2-9: The Sheep Gate is at the northern end of the city, a primary entry point for visitors coming from that direction. The pool of Beth-Zatha (also called Bethesda) is inside the city near that gate and very near the temple grounds. The poolside is crowded with people suffering from various maladies. They believe (according to verse 4) that an angel periodically stirs the pool, and then there is a rush to be the first one in the water to be healed. Unfortunately, some contemporary versions of the Bible choose to go by more recently discovered, though ancient, manuscripts that do not include verse four. It seems to me that without verse four the conversation between Jesus and the invalid makes no sense. Jesus approaches one man whose condition we are not told except that he has been ill for 38 years – tradition has it that he is paralyzed. He asks the man if he wants to be healed, an odd question given the setting. The man, however, does not answer the question but simply complains that he can’t beat the others to the water because he has no one to help him. Jesus tells him to get up, pick up his mat and walk, which he does.

10-18: The Jews are quick to accuse the man of violating the Sabbath by carrying his mat. When they find out Jesus is the one who told him to do it they are quick to condemn him for healing on the Sabbath. Jesus tells them that his Father doesn’t stop working on the Sabbath, and therefore neither will he. They assume that by “my Father” Jesus means God, and conclude that he is uttering blasphemy by claiming to be God’s son, and they are determined to kill him.

19-24: Jesus launches into a long lecture aimed at the Jews which describes his relationship to God. For John’s readers this is Christology 101. The Son does whatever the Father does. The Father shows the Son everything, and will show him even greater works “than these” — a reference to the healing they have just witnessed. The Father even raises the dead, and the Son has the same power. The Son is authorized by the Father to judge — that is to say, the Pharisees are not authorized to do so. Furthermore, whoever believes him will have eternal life and not be judged. Have you noticed how the theme of eternal life keeps popping up?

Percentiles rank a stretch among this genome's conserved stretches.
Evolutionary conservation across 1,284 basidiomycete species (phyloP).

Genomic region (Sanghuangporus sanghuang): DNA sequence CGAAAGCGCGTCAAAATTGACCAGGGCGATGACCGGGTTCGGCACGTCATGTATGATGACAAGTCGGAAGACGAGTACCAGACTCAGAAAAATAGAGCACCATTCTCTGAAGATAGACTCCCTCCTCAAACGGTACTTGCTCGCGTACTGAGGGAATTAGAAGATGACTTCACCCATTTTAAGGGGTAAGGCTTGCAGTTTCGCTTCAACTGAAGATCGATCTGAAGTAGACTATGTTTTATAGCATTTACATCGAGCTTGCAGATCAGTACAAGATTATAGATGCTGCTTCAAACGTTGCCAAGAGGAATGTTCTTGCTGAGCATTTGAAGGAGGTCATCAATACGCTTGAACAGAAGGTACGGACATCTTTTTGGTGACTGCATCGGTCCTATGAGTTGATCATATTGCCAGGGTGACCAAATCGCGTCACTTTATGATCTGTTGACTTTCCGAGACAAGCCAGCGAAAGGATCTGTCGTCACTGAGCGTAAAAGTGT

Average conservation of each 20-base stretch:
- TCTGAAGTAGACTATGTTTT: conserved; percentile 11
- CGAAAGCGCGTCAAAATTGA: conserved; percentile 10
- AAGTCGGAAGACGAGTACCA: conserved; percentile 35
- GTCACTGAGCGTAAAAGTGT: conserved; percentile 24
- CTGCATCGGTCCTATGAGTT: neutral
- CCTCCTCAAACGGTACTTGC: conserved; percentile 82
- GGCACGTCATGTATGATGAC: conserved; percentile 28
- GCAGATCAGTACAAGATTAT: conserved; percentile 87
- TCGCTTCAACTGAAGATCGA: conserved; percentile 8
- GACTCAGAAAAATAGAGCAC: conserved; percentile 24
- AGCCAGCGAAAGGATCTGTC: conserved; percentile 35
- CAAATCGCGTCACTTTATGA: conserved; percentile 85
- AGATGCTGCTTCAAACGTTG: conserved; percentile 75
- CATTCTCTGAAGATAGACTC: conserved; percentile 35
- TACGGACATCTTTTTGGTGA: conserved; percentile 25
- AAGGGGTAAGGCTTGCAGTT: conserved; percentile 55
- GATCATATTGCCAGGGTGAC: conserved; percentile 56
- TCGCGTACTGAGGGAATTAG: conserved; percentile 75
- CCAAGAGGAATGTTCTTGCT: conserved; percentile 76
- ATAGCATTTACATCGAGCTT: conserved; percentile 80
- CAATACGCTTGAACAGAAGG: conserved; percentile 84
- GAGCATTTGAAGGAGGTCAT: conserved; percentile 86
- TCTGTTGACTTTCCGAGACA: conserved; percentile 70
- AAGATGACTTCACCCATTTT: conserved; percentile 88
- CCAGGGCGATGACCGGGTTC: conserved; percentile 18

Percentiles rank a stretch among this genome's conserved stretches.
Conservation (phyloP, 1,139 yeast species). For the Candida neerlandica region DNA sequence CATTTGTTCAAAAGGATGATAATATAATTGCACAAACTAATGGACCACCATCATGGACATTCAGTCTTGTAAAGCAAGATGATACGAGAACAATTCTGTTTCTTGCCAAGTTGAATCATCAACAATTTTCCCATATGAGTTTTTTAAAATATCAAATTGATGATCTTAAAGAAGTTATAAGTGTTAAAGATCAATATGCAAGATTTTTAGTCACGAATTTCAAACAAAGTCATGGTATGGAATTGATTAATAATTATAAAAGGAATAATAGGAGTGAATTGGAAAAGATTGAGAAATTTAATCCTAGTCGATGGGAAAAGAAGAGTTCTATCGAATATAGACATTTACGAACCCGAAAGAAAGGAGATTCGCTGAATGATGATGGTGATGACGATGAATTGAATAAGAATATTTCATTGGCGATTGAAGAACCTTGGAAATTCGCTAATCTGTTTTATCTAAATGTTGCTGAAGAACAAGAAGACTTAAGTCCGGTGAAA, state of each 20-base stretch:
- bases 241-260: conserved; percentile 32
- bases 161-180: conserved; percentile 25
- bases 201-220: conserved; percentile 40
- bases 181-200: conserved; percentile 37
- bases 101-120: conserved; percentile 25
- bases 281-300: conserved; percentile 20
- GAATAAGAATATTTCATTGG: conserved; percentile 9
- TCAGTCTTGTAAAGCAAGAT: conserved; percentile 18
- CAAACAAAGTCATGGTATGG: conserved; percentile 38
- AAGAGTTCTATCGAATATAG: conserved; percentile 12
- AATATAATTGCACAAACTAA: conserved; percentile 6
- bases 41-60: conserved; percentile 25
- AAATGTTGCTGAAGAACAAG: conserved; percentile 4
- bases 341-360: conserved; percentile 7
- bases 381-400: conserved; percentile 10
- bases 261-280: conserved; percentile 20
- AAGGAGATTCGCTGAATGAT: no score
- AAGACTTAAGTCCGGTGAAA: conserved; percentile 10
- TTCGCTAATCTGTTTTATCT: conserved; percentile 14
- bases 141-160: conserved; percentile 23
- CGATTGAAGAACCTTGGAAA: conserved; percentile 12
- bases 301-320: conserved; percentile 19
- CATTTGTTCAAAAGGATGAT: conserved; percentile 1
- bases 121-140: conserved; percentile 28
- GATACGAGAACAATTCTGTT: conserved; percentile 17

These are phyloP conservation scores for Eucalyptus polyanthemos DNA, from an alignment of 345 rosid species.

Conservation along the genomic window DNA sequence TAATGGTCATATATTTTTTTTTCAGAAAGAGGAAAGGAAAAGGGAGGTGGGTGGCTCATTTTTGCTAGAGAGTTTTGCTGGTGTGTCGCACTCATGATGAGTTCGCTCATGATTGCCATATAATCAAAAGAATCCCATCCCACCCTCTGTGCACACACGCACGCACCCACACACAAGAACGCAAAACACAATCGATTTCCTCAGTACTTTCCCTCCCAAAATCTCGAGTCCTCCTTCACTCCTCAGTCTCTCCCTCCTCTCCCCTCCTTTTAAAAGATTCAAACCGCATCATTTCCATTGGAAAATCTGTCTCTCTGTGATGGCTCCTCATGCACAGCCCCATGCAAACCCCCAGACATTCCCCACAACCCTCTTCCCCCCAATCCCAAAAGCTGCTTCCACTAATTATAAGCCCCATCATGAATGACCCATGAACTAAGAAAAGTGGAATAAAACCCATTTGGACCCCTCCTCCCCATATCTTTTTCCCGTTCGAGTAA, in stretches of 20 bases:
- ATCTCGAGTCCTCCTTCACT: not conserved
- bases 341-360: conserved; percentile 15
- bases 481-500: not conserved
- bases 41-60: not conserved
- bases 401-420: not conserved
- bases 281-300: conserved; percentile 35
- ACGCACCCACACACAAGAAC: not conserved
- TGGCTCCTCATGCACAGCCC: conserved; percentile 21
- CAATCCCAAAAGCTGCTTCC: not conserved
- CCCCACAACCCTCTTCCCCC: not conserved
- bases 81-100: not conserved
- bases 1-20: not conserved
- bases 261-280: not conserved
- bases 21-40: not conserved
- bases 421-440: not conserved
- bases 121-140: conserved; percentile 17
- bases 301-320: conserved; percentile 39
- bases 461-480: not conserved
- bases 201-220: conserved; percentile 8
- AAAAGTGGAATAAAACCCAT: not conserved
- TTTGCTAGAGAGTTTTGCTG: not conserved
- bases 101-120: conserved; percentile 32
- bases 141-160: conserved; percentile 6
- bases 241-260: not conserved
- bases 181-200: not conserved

25-29: There will be a resurrection. The dead will hear the voice of the Son of God, who is authorized to execute judgment because he is also the Son of Man. This is one of the passages that early Christian theologians used to explain the nature of Christ as being fully human and yet also fully divine.

30: Yet the Son carries out the role of judge only in service to God’s will.

31-38: Jesus tells them that there are three sources of testimony that validate what he is saying. The first source is the witness of John the baptizer (see 1:26-27). The second source, he says, is the work he is doing — the miracles that they have witnessed. The third source is the Father, but since the Father’s word is spoken by the Son they, the Jews, refuse to believe.

39-47: Jesus tells them that they are misusing and misinterpreting the scriptures. Moses will be their judge, he says, because Moses wrote about him (see Deuteronomy 18:15 – “The LORD your God will raise up for you a prophet like me from among your own people.”) but they refuse to believe it.


Jesus faces the same opposition today as he did then – even among those who claim to be Christians. If we say, “I believe,” but then do things contrary to faith, what does belief really mean?